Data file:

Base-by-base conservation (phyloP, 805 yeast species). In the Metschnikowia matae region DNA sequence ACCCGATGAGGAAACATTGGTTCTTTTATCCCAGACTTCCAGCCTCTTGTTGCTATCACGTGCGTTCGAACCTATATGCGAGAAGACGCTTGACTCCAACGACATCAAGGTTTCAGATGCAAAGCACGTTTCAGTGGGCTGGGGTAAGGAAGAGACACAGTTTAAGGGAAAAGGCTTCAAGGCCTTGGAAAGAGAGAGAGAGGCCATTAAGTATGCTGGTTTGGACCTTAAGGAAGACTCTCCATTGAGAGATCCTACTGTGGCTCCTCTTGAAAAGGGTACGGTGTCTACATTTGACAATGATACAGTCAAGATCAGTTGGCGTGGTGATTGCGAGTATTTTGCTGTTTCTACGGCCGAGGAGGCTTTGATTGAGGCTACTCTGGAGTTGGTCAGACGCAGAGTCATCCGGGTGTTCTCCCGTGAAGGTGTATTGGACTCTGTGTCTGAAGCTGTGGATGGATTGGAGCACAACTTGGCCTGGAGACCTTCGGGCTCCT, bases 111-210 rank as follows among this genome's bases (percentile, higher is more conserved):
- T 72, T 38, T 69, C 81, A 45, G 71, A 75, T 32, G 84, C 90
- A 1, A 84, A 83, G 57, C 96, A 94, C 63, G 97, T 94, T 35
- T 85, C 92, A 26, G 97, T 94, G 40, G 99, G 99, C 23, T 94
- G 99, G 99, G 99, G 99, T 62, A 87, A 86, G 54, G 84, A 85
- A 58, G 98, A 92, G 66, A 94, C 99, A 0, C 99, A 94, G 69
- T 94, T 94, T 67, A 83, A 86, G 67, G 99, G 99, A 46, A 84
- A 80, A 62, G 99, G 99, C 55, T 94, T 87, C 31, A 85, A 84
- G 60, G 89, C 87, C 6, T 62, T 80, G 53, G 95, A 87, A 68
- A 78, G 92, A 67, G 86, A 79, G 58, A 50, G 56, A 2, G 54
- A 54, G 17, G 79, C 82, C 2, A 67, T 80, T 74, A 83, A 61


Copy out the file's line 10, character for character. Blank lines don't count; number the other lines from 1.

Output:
- A 78, G 92, A 67, G 86, A 79, G 58, A 50, G 56, A 2, G 54